Reference: FSRCD 982_2
Bar code: 8427328609821
A new pianist of startling talent burst onto the international jazz scene in late 1953. His name was Martial Solal, a young Frenchman born in Algiers (1927). He left his hometown for Paris at the age of 23 in search of a more favorable jazz climate, earning fame and experience along the way with a number of bands. In 1953 his playing caught the ear of legendary jazz producer Charles Delaunay, who offered to record him accompanied by Pierre Michelot and Pierre Lemarchand —the two leading voices in their respective instruments— for his Swing / Vogue label. These were Solal’s first trio recordings, and they immediately established him as someone to reckon with in the French jazz scene.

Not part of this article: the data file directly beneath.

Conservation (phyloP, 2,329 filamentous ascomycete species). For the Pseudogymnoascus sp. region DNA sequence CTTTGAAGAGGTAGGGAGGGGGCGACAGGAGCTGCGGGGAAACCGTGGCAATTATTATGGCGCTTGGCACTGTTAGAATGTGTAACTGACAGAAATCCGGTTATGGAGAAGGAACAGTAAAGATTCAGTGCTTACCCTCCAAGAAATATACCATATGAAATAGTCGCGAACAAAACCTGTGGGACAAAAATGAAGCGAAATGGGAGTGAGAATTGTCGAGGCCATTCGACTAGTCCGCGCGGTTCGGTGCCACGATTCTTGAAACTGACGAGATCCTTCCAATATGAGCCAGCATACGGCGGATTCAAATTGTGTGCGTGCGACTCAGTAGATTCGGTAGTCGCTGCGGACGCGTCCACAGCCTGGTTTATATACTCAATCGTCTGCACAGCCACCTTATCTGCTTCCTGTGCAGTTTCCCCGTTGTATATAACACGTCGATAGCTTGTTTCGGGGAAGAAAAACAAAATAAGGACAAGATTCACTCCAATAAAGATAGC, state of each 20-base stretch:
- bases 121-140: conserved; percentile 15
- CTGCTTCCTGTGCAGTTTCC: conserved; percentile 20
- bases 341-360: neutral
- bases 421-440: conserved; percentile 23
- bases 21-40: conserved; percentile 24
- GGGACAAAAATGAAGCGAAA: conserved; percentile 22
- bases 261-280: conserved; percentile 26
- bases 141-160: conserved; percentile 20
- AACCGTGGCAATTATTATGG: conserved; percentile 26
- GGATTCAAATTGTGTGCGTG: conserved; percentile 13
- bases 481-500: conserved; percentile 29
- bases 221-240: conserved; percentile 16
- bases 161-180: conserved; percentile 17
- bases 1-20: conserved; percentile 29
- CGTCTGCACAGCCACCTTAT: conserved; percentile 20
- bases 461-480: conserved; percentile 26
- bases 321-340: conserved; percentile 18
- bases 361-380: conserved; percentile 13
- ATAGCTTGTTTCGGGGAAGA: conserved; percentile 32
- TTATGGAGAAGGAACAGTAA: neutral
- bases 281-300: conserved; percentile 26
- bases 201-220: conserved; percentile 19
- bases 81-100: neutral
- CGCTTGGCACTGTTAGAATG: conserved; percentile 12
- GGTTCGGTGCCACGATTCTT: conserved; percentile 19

Bud Powell was Solal’s favorite pianist and one of his main influences, but Erroll Garner came a close second. Needless to say, as a bop enthusiast, he was fond of Charlie Parker and Miles Davis as well. His main objective was to play bop, but with his own brand of piano playing, looking for new harmonies because, as he says, “to me evolution is the first and most important thing.”
You will find in this collection all the qualities that make Martial Solal one of the best contemporary pianists: a soft touch full of contrasts —even in the more demanding pieces; his keen intelligence, which keeps him cool at all times; and the way he always swings forward through imagination and originality, which are the trademarks of his talent.